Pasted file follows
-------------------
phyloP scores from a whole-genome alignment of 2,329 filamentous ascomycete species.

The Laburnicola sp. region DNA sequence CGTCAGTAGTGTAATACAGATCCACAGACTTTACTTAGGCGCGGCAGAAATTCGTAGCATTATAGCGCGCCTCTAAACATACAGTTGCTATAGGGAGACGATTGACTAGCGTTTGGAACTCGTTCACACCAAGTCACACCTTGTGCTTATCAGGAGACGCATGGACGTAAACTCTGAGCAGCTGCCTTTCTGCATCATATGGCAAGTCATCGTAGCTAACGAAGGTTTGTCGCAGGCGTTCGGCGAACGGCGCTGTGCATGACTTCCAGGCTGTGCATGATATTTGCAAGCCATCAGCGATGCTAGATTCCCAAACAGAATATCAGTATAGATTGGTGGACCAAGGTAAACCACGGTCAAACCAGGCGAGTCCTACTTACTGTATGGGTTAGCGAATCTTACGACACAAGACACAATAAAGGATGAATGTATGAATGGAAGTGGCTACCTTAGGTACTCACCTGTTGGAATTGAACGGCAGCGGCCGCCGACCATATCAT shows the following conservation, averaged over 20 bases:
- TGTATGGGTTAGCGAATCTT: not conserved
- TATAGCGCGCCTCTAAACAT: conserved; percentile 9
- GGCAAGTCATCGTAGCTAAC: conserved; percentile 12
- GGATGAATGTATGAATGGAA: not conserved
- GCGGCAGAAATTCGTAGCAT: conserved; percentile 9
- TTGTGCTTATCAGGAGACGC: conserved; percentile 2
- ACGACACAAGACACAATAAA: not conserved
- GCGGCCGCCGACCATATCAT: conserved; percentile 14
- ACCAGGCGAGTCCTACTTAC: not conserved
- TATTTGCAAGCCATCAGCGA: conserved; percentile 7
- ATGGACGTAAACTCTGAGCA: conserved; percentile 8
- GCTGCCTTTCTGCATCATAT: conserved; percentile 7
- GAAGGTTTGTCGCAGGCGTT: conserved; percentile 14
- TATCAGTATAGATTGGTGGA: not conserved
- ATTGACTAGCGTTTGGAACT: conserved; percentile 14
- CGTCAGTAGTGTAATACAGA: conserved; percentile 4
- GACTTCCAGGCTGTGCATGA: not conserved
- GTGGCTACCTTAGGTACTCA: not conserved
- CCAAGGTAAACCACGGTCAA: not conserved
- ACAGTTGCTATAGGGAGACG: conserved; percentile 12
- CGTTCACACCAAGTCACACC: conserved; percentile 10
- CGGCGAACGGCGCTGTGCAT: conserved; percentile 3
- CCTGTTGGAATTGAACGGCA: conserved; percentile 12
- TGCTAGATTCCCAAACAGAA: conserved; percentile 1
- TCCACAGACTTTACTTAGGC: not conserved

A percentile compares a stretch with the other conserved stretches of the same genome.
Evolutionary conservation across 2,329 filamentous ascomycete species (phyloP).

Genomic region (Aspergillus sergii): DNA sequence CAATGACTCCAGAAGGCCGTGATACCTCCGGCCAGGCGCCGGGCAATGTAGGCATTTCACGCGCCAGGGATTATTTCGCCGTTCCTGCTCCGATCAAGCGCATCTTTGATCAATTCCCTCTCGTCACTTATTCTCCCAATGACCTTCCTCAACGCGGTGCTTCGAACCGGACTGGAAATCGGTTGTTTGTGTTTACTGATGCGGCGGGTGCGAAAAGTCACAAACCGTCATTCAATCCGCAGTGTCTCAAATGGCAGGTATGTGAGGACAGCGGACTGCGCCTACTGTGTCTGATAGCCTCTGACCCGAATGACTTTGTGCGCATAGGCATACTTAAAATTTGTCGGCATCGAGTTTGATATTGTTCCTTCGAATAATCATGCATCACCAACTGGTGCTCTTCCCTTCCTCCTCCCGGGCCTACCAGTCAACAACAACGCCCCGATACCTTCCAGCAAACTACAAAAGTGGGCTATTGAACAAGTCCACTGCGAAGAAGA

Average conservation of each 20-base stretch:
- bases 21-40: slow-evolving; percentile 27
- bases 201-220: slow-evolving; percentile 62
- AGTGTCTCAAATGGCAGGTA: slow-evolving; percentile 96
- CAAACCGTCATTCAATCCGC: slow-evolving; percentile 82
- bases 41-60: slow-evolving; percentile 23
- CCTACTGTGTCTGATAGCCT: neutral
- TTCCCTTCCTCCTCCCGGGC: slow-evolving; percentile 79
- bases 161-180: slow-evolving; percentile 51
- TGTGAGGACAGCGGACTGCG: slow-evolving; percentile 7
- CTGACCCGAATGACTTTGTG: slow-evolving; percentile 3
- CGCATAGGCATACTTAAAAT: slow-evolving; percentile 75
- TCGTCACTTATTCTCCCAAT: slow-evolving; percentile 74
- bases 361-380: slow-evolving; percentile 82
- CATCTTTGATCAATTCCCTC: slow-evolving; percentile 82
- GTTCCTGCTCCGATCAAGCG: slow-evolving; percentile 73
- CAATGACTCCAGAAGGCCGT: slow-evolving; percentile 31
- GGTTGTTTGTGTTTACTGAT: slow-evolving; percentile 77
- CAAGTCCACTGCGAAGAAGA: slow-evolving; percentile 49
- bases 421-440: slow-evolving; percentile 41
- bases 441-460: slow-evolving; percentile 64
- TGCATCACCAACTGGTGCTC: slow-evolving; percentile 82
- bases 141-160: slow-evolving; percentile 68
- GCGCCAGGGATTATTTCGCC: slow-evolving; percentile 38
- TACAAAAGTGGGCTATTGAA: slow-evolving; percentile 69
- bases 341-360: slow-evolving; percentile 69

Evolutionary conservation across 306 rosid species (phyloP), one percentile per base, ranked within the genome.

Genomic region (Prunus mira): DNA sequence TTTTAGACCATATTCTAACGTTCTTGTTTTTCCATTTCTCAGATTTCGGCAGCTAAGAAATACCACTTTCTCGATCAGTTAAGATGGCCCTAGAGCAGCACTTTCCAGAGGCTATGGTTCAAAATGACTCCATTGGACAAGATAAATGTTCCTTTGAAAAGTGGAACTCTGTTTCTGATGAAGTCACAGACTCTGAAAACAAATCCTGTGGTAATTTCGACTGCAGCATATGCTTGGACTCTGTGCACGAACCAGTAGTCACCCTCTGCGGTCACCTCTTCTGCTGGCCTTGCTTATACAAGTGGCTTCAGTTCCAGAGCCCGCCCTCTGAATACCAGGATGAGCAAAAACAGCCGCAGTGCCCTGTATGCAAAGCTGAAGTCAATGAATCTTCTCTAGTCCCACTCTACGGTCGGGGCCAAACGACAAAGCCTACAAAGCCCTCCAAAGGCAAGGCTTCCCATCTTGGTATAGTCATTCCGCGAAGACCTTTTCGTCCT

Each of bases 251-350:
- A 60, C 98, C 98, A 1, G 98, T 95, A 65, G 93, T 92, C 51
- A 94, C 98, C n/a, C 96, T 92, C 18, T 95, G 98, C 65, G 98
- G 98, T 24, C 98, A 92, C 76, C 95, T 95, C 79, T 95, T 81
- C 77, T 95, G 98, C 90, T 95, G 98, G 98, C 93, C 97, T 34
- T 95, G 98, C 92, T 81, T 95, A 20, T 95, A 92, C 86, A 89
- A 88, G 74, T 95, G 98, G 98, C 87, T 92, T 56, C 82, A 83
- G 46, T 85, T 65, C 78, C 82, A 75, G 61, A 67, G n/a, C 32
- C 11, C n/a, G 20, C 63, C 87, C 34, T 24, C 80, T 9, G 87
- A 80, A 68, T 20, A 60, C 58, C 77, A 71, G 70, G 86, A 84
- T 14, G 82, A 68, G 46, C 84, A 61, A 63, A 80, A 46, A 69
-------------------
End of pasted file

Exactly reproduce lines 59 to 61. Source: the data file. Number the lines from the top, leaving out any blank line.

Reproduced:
Each of bases 251-350:
- A 60, C 98, C 98, A 1, G 98, T 95, A 65, G 93, T 92, C 51
- A 94, C 98, C n/a, C 96, T 92, C 18, T 95, G 98, C 65, G 98